CHICAGO (September 22, 2016) — When North Park alumnus Joshua Musil Church returns to campus this week for the University’s 125th Anniversary Celebration, he’ll be doing so as a graduate with a particularly unique career trajectory.
“I never thought that helping run the Chapel service at North Park would lead to working with Pee-wee Herman,” Church says, “but that’s exactly what happened.”
After graduating in 2000, Church moved to Los Angeles and found a job working for writer-director Judd Apatow on the TV series Undeclared. From there, he joined Mosaic Media Group, where he worked as a producer on several of Will Ferrell’s films, including Step Brothers and Talladega Nights. He is now head of development and production for Apatow Productions, where he has served as executive producer onPee-wee’s Big Holiday and co-producer on Trainwreck, among other movies.
Ahead of North Park’s 125th Anniversary Alumni Panels—where Church will speak on his career in the arts—we caught up with him about working in comedy, how his experience at North Park led to his job, and why serving on the Chapel team is like being a Hollywood producer.
North Park: How did your time at North Park prepare you for what you do now?
Joshua Church: One of the main roles of a producer is to work behind the scenes to pull together complicated TV series or movies. North Park afforded me the opportunity to become very involved in many different areas of campus life, from serving on the Chapel team to being Student Government Association vice president. Looking back, it’s clear to me that those were my first producing jobs.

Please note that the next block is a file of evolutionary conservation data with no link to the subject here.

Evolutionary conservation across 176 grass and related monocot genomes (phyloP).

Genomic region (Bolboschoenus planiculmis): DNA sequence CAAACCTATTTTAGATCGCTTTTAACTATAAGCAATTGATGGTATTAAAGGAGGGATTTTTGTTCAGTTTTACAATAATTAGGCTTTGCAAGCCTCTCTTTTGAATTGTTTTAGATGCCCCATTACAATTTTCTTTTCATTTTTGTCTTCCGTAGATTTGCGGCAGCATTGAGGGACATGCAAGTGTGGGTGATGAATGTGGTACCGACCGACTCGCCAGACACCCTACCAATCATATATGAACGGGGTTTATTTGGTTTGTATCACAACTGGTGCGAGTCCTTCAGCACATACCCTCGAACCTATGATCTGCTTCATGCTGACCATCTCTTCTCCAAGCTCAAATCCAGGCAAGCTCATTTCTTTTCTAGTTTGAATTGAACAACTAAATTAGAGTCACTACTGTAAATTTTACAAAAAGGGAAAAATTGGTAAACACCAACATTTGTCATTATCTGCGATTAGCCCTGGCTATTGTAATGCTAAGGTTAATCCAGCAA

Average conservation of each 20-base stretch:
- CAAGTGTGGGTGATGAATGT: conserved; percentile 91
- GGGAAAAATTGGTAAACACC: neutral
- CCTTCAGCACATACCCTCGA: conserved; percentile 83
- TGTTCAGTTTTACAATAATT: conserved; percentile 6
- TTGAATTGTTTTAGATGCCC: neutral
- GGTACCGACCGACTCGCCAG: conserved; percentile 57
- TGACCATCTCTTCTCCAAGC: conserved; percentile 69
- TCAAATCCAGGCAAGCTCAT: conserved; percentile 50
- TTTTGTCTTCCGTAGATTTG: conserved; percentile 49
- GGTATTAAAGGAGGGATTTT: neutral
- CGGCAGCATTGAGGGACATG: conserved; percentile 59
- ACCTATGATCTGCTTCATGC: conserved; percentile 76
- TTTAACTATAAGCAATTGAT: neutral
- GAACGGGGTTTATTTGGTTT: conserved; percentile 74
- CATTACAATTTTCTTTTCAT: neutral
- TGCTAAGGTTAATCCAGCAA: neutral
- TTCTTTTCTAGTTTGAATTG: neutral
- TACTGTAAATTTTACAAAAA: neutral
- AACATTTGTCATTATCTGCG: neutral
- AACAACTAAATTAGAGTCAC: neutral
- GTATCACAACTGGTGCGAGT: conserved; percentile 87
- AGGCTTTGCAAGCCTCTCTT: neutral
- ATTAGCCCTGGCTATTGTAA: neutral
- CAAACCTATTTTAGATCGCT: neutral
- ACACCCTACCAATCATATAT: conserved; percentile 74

NP: Was there a specific moment or experience at North Park that helped kick off the trajectory of your career?
Church: I don’t think that there was a specific moment where it all “clicked in” and I knew what I wanted to do, career-wise. It was probably a combination of a bunch of moments. I always had fun performing in comedy sketches, and my advisor, Professor Robert Hostetter, worked with me to ensure that I could spend a semester at the Los Angeles Film Studies Center, which was an important step in me deciding to move to L.A. after college.
NP: Did you know that you wanted to work in comedy, and in production specifically?
Church: Like many people, I grew up loving comedy. I’d watch episodes of Johnny Carson, David Letterman, Saturday Night Live. To be honest, at the time, growing up in Maine, I never really thought about the fact that there were jobs in comedy. It seemed so far away. But as I learned more about the film industry in college, I realized that there was a world out there of people helping make comedy. I decided, probably sophomore year, that I wanted to eventually move to L.A. and try to get a job in the comedy film or TV industry.
NP: Do you have a favorite North Park memory?
Church: I have so many great memories of being at North Park. My best friends and I lived in an on-campus house called the Arena, and I probably laughed more in that house than on any movie set I’ve been on, and those friendships have continued to this day.
When I was student body vice president, the student body president and I were invited to a meeting with then-President Dr. David Horner at his home. We were really nervous—we were used to meeting with other students at night while drinking coffee in Java Haus. But this seemed like a big step, a meeting with an adult before 10:00 a.m.
To prepare, we had to set our alarms to make sure we were up by 9:30, which was a big change from our normal schedule. We borrowed an iron for our shirts, and practiced saying things that we imagined adults said, like, “The markets are fluctuating, how’s your portfolio doing?” or “I’m not sold on NAFTA, I worry it will do more harm than good.”
Confident we had mastered the art of faking adulthood, we showed up at his house, only to find Dr. Horner standing in his bathrobe while he studied up for his fantasy baseball draft, which was in an hour. Dr. Horner was not interested in discussing NAFTA at all. But at least our shirts were ironed.